Due to the overlapping of filters of finite steepness, audio signals of low loudness in the vicinity of loud audio signals are masked. Thus, in FIG. 1 all sinusoidal audio signals present below the illustrated narrow-band noise curves 1, 2, 3, which in the spectrum are represented as an individual line, are masked and thereby are not audible.

The edge steepness of the individual masking filters of the bank of filters in the human ear, as assumed in the model, furthermore is dependent upon the sound pressure level of the signal heard and to a lesser extent on the center frequency of the respective band filter. The maximum masking is dependent upon the structure of the masker and is about −5 dB in case of masking by noise. In case of masking by sinusoidal sounds, the maximum masking is considerably lesser and, depending on the center frequency, is −14 to −35 dB (cf. in M. R. Schroeder, B. S. Atal and J. L. Hall, Optimizing digital speech coders by exploiting masking properties of the human ear, The Journal of the Acoustic Society of America, Vol. 66 (No. 6), pages 1647 to 1652, December 1979.

The second important effect is masking in terms of time, which is to be elucidated with the aid of FIG. 2. Immediately after, but also immediately prior to a loud sound event, sound events of lower loudness are not perceived. The masking in terms of time is highly dependent on the structure and the duration of the masker (cf. H. Fastl, Thresholds of masking as a measure for the resolution capacity of the human ear in terms of time and spectrum. Dissertation, faculty for mechanical and electrotechnical engineering of the Technical University of Munich, Munich, May 1974). Post-masking may have a duration of up to 100 ms in particular. The greatest sensitivity and thus the shortest masking effect occurs in the masking of noise by Gaussian pulses. With this, pre-masking and post-masking are only about 2 ms.

With a sufficiently great distance from the masker or from 4 in FIG. 1, the masking curves change into a resting threshold 5. At the beginning and at the end of a masking signal, the masking curves during pre-masking 6 and post-masking 7, respectively, change into simultaneous masking 8. FIG. 2 is taken in essence from E. Zwicker, Psychoacoustics, publisher Springer-Verlag, Berlin Heidelberg N.Y., 1982.

The pre-masking effect is explained by the different-velocity processing of signals on their way from the ear to the brain and in the brain, respectively. Large stimuli, i.e. sound events of great loudness or sound events with a high sound pressure level (SPL) are passed on faster than small ones. A loud sound event therefore, so to speak, can “take over” and thus mask a sound event of lower loudness preceding the same in time.

Post-masking corresponds to a “recovery time” of the sound receptors and the transmission of stimuli, in which in particular the decomposition of messenger substances at the nervous synapses would have to be indicated.

The masking extent or the degree of masking is dependent on the structure of the masker, i.e. the masking signal, both in terms of time and spectrum. Pre-masking is shortest (about 1.5 ms) with pulse-like maskers and considerably longer (up to 15 ms) in case of noise signals. After 100 ms, post-masking reaches the resting threshold. As regards the exact configuration of the post-masking curve, the literature makes different statements. Thus, in a particular case, post-masking in case of noise signals may differ between 15 to 40 ms. The values indicated hereinbefore each constitute minimum values for noise. New investigations with Gaussian pulses as maskers show that for such signals post-masking also takes place within a range of 1.5 ms (J. Spille, Measurement of pre- and post-masking in pulses under critical conditions, Internal Report, Thomson Consumer Electronics, Hannover, 1992). In case both maskers and disturbance signals are band-limited by means of a low-pass filter, both pre-masking and post-masking become longer.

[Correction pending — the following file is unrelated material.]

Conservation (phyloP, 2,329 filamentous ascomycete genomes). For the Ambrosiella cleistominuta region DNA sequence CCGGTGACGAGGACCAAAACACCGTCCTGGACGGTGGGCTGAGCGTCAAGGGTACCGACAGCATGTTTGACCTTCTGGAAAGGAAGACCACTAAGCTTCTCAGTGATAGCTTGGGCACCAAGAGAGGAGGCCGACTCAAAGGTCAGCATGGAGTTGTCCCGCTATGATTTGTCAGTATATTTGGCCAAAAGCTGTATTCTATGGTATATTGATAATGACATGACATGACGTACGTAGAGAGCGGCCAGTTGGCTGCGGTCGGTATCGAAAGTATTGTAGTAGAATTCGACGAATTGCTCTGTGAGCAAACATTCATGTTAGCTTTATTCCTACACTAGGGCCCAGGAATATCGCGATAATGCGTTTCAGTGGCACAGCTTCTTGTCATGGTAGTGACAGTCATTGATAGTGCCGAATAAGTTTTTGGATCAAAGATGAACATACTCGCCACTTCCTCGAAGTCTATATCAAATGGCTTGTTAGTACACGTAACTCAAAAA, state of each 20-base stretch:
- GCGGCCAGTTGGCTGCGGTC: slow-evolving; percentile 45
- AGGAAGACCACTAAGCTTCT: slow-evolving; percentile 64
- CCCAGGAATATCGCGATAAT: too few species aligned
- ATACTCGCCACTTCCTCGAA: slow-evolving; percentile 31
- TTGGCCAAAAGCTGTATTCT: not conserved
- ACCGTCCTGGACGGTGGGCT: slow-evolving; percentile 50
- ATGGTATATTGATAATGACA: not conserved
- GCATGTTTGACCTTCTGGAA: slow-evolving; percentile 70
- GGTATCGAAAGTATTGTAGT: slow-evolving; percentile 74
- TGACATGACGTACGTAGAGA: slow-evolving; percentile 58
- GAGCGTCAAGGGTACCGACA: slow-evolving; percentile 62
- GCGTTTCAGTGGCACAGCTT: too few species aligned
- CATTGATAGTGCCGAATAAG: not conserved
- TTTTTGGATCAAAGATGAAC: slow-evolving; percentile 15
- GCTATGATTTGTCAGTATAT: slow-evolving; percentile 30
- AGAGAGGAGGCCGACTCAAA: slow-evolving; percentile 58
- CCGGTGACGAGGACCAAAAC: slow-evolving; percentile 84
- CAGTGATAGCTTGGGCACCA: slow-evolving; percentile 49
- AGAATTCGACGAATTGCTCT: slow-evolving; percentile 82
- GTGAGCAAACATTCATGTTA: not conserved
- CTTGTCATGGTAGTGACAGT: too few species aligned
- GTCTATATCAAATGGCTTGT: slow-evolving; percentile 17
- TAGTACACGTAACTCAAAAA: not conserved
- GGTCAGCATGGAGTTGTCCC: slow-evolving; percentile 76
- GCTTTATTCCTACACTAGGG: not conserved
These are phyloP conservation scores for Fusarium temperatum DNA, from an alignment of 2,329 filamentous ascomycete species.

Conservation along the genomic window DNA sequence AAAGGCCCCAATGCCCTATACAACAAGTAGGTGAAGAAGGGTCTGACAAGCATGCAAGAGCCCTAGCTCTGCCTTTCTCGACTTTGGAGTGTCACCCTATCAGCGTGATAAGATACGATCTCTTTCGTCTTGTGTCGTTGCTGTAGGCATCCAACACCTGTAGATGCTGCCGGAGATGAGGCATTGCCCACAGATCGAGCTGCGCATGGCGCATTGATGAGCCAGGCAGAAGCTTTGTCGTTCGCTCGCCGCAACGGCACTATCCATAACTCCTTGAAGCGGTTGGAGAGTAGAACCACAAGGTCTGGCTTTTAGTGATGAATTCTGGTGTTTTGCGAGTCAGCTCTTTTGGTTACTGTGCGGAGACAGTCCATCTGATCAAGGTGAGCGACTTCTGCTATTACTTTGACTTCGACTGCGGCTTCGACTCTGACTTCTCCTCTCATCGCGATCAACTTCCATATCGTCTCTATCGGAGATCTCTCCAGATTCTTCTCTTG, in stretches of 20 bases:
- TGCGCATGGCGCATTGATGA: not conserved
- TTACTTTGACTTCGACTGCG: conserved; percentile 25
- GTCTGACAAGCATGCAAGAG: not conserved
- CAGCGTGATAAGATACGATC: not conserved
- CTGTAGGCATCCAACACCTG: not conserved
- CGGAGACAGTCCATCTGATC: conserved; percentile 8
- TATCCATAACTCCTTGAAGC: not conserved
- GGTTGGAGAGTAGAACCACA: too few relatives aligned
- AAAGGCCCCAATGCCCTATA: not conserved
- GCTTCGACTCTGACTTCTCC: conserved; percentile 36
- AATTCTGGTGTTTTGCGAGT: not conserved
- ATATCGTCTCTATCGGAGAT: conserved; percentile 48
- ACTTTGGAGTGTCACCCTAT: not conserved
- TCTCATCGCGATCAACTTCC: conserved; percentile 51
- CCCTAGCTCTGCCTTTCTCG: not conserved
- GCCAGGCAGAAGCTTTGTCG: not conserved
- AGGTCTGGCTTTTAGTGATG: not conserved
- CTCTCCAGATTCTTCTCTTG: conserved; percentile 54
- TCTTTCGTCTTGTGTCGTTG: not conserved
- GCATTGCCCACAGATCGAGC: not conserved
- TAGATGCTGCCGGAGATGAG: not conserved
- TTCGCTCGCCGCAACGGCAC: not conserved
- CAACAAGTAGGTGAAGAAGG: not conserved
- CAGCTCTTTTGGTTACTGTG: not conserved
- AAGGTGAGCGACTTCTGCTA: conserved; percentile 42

Masking in time plays an important role in the assessment of audio coding methods. When the operation is of block-type, which holds for most cases, and when there are actions in the block, disturbances may possibly be caused prior to the action, which are above the level of the useful signal level. These disturbances possibly are masked by a pre-masking effect. However, in case such a disturbance is not masked, the effect arising is referred to as “pre-echo”. Pre-echoes as a rule are not perceived separately from the action, but as a sound coloration of the action.

The resting threshold (4 in FIG. 1) results from the frequency response of external and middle ear and by the superimposition of the sound signals having reached the inner ear with the basic noise caused by the blood flow, for example. This basic noise and the resting threshold, which is not constant in the frequency range, thus mask sound events of very low loudness. FIG. 1 reveals in particular that a good sense of hearing may perceive a frequency range from 20 Hz to 18 kHz.

The subjectively perceived loudness of a signal is very much dependent on its spectral composition and its composition in time. Portions of a signal may mask other portions of the same signal, in such a manner that they no longer contribute to the hearing impression. Signals close to the listening threshold (i.e. signals that just are still perceivable) are perceived to be less loud than corresponds to their actual sound pressure level. This effect is referred to as “choking”(E. Zwicker and R. Feldtkeller, The ear as recipient of messages, publisher Hirzel-Verlag, Stuttgart, 1967).